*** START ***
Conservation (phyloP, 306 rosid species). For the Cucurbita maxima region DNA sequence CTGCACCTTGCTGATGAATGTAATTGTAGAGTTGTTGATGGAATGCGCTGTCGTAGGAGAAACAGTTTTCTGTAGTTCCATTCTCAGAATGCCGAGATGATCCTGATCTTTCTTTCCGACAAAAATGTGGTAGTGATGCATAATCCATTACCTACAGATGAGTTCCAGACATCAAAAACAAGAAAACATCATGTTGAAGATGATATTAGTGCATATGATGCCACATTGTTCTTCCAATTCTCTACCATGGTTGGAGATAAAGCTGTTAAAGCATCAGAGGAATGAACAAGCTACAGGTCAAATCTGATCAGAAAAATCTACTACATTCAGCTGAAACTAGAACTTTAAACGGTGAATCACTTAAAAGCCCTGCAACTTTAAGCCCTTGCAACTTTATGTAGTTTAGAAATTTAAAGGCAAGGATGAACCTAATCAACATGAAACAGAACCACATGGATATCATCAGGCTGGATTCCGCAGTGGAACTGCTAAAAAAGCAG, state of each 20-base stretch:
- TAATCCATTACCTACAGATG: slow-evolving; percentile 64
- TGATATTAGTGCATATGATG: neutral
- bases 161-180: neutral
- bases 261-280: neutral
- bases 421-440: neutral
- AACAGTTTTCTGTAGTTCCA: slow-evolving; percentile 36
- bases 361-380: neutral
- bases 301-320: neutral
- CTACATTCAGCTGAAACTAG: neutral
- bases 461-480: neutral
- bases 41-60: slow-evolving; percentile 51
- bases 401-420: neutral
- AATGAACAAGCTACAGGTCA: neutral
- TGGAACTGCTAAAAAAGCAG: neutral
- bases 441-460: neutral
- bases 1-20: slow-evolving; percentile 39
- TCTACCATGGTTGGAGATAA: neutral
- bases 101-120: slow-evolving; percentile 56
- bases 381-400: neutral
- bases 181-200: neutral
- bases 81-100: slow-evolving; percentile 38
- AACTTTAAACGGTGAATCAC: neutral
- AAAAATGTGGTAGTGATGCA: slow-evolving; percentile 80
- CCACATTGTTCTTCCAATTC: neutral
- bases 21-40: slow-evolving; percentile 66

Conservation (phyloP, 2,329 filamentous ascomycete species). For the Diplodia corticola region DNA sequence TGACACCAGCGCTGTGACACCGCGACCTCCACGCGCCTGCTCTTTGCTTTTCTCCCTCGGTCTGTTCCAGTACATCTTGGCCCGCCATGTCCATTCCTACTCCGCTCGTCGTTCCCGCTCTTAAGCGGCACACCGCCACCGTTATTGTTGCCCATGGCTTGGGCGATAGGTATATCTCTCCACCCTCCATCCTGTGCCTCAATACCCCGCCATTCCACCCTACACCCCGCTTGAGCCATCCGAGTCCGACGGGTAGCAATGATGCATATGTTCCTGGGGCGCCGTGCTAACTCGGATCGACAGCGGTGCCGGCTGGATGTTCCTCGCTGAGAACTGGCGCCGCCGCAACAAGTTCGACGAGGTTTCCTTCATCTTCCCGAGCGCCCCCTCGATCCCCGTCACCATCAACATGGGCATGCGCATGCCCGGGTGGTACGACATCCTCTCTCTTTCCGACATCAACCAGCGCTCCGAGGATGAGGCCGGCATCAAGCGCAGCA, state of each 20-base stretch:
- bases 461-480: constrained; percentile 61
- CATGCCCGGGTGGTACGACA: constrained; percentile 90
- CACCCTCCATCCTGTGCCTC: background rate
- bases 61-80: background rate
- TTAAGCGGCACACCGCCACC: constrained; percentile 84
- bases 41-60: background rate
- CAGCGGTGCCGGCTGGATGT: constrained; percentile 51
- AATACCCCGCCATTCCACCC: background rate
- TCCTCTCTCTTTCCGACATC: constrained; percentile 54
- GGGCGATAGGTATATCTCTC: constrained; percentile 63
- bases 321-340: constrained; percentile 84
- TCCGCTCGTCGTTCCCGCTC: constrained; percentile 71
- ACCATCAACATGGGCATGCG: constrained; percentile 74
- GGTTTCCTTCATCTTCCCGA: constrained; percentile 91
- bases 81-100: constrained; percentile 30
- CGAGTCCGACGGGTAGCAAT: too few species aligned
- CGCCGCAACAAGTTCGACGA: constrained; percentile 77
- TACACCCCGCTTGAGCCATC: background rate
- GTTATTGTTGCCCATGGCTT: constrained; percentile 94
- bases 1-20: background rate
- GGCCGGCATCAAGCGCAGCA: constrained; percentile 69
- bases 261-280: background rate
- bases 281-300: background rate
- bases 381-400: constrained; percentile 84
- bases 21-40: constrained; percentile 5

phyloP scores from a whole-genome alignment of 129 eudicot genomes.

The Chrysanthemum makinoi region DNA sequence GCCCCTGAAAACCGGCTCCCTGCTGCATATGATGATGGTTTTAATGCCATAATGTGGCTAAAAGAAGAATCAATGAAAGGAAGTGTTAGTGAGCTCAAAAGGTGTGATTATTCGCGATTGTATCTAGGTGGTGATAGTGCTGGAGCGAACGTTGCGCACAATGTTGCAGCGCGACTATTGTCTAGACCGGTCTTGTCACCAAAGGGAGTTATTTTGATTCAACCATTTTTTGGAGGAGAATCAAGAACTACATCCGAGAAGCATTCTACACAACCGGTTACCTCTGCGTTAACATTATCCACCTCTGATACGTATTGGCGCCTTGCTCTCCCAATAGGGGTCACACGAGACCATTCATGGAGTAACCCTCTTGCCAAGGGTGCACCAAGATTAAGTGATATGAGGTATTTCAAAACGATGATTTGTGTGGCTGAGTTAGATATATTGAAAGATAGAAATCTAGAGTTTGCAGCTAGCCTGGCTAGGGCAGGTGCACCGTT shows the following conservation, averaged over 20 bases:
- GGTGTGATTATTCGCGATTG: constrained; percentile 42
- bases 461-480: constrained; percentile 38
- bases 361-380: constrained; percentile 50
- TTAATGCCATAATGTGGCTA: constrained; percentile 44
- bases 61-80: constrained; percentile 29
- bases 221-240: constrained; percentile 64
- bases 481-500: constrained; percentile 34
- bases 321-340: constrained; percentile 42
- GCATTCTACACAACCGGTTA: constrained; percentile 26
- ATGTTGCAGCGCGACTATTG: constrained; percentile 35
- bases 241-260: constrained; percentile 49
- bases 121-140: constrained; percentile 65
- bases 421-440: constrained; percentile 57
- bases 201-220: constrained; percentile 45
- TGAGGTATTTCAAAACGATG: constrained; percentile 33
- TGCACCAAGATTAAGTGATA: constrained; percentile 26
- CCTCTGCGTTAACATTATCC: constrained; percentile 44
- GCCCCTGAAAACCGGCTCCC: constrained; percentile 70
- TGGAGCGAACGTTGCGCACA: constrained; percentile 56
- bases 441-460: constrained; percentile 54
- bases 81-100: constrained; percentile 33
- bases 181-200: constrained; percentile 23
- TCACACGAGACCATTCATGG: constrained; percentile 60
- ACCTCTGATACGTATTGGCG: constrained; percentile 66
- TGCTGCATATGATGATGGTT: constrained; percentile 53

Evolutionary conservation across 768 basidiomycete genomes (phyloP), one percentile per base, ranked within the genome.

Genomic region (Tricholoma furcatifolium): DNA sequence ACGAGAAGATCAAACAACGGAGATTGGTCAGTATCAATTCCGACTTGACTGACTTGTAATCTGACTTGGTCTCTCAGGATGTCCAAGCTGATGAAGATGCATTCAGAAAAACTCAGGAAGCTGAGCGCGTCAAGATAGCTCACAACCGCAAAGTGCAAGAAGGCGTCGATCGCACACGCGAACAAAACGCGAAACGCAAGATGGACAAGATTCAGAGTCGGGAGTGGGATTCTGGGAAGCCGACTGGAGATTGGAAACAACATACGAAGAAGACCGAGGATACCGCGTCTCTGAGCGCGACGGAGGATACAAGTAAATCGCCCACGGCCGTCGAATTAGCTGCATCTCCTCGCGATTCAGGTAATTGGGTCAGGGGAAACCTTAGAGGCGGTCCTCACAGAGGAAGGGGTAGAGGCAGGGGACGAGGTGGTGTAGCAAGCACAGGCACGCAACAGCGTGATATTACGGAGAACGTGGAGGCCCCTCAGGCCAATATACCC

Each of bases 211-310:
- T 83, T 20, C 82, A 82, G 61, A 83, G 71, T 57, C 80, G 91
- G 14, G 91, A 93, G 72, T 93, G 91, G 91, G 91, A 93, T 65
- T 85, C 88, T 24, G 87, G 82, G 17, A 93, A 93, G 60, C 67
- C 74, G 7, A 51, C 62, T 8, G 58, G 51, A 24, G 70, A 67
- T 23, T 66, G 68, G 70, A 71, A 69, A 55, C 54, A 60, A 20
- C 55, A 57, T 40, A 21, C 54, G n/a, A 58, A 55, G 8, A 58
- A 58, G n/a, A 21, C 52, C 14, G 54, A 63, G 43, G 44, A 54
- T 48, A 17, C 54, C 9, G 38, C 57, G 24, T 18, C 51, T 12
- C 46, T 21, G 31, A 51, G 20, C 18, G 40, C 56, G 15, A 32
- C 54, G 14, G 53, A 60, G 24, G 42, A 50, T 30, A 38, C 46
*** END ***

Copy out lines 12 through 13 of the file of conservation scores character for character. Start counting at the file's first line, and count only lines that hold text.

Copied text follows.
- bases 41-60: slow-evolving; percentile 51
- bases 401-420: neutral